Alternative Dispute Resolution.
Alternative Dispute Resolution. (Shutterstock)

The New Jersey Supreme Court has agreed to consider whether alternative dispute resolution service JAMS should be allowed to operate in the state free of ethics rules on trade names, trust accounts and other issues.

The court on Oct. 4 agreed to review a joint determination by three of its panels—the Advisory Committee on Professional Ethics, the Committee on the Unauthorized Practice of Law and the Committee on Attorney Advertising—finding that JAMS, since it provides legal services, must abide by the Rules of Professional Conduct.

That determination, issued last May 1, means Irvine, California-based JAMS would have to maintain a business operating account, a trust account and a bona fide office if it is to conduct business in the state. JAMS would also likely have to operate officially under a different name, one that more accurately reflects the identity of the person in charge of the New Jersey office.

JAMS is comprised largely of lawyers and retired judges, and offers third-party dispute resolution services. It also offers continuing legal education courses for attorneys.

JAMS, founded in 1979 in California as Judicial Arbitration and Mediation Services, merged with New York’s Endispute in 1994, forming JAMS/Endispute, the largest ADR company in the nation. Five years later, the name was shortened to JAMS.

JAMS has offices in New York and Philadelphia; parties in dispute in New Jersey that wish to use JAMS’ services must travel to those offices.

James Margulies of Margulies Wind in Jersey City, an attorney representing JAMS, said the company is hoping to expand its services within the state’s borders.

In its letter request to the court’s committees, JAMS said it should be treated as something akin to a lobbying firm that, while staffed by lawyers, does not provide traditional legal services. JAMS, unlike other law firms, does not represent specific clients, the letter contended, but instead offers services to multiple parties in the same dispute.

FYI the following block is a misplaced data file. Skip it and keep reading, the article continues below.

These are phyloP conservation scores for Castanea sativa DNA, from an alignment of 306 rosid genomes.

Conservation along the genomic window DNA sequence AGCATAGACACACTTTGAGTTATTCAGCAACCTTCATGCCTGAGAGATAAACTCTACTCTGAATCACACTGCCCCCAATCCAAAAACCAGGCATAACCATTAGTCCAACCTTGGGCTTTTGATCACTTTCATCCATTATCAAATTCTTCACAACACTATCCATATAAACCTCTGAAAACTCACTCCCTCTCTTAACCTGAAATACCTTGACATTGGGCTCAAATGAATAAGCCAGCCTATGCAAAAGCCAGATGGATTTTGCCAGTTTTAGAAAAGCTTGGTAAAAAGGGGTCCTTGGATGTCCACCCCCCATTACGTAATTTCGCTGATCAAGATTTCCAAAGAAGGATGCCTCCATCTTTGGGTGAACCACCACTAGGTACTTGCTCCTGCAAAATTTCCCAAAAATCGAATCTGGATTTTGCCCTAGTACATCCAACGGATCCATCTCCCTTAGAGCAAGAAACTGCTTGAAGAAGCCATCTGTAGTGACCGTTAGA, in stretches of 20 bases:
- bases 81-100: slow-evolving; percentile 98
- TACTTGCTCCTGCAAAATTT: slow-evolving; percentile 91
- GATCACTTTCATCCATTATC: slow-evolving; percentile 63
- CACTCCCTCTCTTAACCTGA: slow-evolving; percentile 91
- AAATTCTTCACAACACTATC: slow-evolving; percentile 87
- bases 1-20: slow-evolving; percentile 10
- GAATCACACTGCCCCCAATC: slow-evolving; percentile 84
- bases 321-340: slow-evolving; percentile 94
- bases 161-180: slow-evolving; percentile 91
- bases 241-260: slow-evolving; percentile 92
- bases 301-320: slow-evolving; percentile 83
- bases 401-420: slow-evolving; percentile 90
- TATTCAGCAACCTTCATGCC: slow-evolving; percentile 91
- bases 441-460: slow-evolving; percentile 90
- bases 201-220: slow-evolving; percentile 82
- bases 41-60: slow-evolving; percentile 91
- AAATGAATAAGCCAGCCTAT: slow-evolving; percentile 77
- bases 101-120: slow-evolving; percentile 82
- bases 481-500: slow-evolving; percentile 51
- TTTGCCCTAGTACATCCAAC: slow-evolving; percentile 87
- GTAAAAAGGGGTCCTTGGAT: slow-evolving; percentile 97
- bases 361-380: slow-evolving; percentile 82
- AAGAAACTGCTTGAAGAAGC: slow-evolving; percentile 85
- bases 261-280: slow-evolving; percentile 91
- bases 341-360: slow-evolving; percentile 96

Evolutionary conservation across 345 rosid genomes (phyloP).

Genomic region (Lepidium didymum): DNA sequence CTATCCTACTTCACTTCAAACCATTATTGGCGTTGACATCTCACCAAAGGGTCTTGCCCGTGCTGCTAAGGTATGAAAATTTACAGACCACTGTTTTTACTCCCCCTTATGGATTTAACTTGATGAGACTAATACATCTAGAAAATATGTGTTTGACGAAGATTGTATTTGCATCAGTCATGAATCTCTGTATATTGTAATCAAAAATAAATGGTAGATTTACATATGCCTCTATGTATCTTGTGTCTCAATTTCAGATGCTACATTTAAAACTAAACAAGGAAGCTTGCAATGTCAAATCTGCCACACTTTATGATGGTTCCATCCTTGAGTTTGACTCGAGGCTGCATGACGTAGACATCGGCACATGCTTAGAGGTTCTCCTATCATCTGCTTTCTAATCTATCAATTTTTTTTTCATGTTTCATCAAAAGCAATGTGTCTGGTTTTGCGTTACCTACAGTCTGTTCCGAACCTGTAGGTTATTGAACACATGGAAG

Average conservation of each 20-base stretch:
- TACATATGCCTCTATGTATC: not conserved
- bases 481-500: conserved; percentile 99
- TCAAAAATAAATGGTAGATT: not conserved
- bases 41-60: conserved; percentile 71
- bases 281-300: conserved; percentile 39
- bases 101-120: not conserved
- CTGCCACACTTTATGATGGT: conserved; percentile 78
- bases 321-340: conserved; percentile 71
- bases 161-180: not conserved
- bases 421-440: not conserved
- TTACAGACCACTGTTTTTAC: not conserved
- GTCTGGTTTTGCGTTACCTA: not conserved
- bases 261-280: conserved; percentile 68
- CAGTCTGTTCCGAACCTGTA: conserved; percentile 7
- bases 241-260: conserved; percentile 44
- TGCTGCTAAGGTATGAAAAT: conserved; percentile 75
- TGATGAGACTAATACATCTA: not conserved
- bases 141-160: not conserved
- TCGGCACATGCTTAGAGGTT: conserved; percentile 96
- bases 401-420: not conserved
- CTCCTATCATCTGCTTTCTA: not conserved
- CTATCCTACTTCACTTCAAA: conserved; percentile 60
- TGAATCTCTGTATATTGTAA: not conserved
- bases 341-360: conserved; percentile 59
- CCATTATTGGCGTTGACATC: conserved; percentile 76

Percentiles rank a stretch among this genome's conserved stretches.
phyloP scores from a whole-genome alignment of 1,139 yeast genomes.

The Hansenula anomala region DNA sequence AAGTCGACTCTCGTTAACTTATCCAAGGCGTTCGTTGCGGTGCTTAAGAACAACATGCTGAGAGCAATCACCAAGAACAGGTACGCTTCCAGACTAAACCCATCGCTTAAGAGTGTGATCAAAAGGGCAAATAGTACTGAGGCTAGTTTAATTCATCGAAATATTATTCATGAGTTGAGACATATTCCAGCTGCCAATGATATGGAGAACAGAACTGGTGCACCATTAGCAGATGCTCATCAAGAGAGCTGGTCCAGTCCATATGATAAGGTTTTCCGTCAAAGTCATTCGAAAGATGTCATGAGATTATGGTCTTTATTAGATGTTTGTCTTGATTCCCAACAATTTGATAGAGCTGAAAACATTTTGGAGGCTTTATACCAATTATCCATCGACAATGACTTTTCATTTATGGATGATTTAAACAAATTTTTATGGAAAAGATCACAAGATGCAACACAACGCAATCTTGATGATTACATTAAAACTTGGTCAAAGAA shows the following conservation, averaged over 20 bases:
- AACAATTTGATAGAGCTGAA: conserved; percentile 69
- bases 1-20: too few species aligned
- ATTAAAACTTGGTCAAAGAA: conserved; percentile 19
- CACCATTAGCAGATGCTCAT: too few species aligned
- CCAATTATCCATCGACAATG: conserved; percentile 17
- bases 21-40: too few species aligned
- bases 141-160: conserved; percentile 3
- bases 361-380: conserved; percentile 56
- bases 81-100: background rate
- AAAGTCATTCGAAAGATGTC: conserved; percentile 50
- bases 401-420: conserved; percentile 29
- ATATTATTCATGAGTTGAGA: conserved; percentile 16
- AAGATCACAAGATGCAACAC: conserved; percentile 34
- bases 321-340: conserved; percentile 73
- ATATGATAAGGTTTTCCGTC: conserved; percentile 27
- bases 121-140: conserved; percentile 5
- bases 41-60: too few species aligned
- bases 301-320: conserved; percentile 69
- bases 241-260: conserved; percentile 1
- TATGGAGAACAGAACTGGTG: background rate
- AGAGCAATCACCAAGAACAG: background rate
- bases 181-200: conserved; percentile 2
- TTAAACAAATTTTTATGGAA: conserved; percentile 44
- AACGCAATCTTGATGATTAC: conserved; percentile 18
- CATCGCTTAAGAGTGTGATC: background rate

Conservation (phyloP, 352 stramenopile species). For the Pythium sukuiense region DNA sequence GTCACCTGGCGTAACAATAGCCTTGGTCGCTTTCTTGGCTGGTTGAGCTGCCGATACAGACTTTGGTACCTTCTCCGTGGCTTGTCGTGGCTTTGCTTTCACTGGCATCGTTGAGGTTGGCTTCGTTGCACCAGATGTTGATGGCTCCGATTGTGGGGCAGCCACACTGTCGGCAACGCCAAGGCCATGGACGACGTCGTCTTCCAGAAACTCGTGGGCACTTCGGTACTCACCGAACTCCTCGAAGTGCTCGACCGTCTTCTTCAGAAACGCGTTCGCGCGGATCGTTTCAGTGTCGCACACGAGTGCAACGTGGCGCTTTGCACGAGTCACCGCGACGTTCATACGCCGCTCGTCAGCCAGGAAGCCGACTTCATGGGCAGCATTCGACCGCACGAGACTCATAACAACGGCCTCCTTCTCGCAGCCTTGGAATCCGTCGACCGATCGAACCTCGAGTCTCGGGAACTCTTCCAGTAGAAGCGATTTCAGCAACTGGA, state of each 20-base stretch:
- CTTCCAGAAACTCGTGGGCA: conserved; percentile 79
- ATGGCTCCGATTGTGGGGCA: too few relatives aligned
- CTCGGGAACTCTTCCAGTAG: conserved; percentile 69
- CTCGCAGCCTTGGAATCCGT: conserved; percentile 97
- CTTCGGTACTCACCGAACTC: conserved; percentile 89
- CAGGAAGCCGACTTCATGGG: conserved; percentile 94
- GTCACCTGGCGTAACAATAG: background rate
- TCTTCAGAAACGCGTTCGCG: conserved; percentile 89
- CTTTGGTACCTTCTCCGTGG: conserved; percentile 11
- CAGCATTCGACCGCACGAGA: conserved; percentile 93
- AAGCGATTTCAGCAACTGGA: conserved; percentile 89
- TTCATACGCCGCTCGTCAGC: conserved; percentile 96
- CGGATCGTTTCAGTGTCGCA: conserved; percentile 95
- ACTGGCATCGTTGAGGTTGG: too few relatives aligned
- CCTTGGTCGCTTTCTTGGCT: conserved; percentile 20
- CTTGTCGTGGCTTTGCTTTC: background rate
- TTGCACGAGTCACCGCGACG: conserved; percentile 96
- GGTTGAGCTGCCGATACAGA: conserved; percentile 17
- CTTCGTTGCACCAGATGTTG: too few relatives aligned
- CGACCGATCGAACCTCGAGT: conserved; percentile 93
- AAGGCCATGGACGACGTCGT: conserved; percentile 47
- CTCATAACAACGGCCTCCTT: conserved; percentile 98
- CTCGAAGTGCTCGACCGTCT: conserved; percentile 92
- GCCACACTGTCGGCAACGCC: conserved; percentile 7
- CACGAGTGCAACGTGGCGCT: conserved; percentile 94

All three committees agreed that the business of offering legal services is changing rapidly, but disagreed with JAMS’ arguments.

“[W]hen a lawyer serves as a third-party neutral, the lawyer is engaged in the practice of law,” the committees said in their joint letter.

As such, that lawyer is bound by the RPCs, the committee said.

“The committees find that a company offering third-party neutral services by lawyers and retired judges and a company offering lobbying services by lawyers and non-lawyers are not analogous,” the committees said.

“JAMS, in its marketing materials, touts the legal acumen and skills of the lawyers and retired judges associated with it,” the committees added. “The clients who retain a JAMS lawyer or retired judge certainly expect the professional to abide by the ethical standards and are entitled to rely on the basic protections and ethical conduct mandated by” the RPCs.

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Trenton Bureau Chief New Jersey Law Journal American Lawyer Media 856-220-8821